One of my first “play” memories is of an old wooden ladder my mom dug up from who knows where and put in the yard for me to discover when I was about three years old. I spent hours and hours playing on that ladder. Although at times it got propped up on rocks or against trees, I remember it best lying on the ground. The challenge of walking one edge like a balance beam, or navigating the length of the ladder by stepping only on the rungs, or even hopping from grassy patch to grassy patch between the rungs kept me occupied for entire afternoons – or at least I imagine it did based on the few scattered memories I have. It wasn’t much, that rickety, old ladder, but it sure made a deep impression.
Later, the Mungus (short for Humongous, obviously) reigned as the greatest play structure of all time. As my sister remembers, “it was a series of platforms in the trees with chain bridges connecting them and the whole thing was about 60 feet high”. In reality, the Mungus wasn’t much more than a few wooden platforms – some high, some low – with a large tree that came up through the middle. It had a chain bridge (as in, a walkway made only of chains – not a boardwalk with a token bounce for effect), a rope swing (the kind that swings way out and comes back hard – hard enough to knock the wind out of you if you don’t get out of the way after you jump off), and a tire swing (home of the original super-around-the-world spinny, the memory of which makes adult-me feel queasy, but which kid-me couldn’t get enough of). It was the grade school playground and we never tired of it. It physically challenged even the fifth graders. The school eventually tore it down (probably because it was rotting and kids would occasionally break an arm falling - jumping - off) and replaced it with a generic, plastic-y structure that is only 5 feet tall and has stairs and railings all around. Blah.
I miss structures like the Mungus. They don’t exist anymore. And I have to wonder if there really are fewer broken arms now with all the stairs and railings meant to make playgrounds safer. Even if there are fewer broken arms, is it worth depriving children of a structure like the Mungus?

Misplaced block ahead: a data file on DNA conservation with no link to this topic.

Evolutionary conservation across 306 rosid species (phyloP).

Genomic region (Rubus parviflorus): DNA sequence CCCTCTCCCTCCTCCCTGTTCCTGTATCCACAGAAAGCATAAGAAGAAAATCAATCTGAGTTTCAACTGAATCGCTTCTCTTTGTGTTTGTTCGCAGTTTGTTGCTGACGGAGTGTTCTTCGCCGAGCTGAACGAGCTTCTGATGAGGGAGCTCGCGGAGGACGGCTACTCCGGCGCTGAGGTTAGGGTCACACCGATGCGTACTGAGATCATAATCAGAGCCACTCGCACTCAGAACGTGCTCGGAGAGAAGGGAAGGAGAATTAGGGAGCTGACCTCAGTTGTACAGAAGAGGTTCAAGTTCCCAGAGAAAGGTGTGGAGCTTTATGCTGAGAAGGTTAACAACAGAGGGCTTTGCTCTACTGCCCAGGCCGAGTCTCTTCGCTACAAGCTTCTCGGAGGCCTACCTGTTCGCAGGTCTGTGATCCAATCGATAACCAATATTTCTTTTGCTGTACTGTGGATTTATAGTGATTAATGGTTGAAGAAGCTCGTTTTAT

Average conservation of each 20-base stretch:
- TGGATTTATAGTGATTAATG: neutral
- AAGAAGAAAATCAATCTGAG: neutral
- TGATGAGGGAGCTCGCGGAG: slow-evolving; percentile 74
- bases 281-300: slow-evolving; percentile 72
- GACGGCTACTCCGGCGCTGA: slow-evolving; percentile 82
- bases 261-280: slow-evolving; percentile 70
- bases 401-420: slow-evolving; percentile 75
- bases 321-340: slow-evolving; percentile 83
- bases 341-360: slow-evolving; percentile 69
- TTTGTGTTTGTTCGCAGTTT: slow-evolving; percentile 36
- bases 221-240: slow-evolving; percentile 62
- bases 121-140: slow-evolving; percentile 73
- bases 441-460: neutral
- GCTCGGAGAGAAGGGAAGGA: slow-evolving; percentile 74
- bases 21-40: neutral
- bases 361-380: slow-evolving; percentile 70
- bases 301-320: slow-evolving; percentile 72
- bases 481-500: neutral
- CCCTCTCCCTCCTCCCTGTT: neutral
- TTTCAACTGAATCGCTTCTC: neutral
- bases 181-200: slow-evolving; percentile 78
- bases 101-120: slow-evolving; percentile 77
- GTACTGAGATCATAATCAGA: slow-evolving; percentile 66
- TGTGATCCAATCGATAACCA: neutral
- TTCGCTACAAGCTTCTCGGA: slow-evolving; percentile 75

Anyway, this is all leading up to a discovery in the barn. Previous owners of our house left all sorts of random junk around the property, most of which we’d just as soon not have (a 75-year-old rusted manure spreader in the woods?), but every now and again we come across something that we deem a treasure. This time, it was a slide that must have been part of a play structure. We immediately saw its potential, so Dave lowered it down from the barn attic on a rope and we propped it up on a cinder block on the one slight slope in the yard. Very classy.
I know it doesn't look like much, it even looks a bit pathetic considering the Backyard Discovery Playgrounds that are out there. But then again, Dave and I both remember the most magical play from our childhood centering around nothing much– like an old ladder or a rotting platform in the trees.
Sure enough, the girls loved it. Ideas bursting, they played hard (and rough) on the slide for nearly three hours, only stopping because we made them come in for dinner. Katherine is already planning its transformation into a slip-and-slide on the next “hot” day (poor thing doesn’t seem to realize summer is over), and at bedtime, Clara declared she didn’t want to go to school the next day because she wants to stay home and play on the slide. For nothing much, it is a huge hit. I hope it goes down in their childhood memory as the ladder and Mungus went down in mine.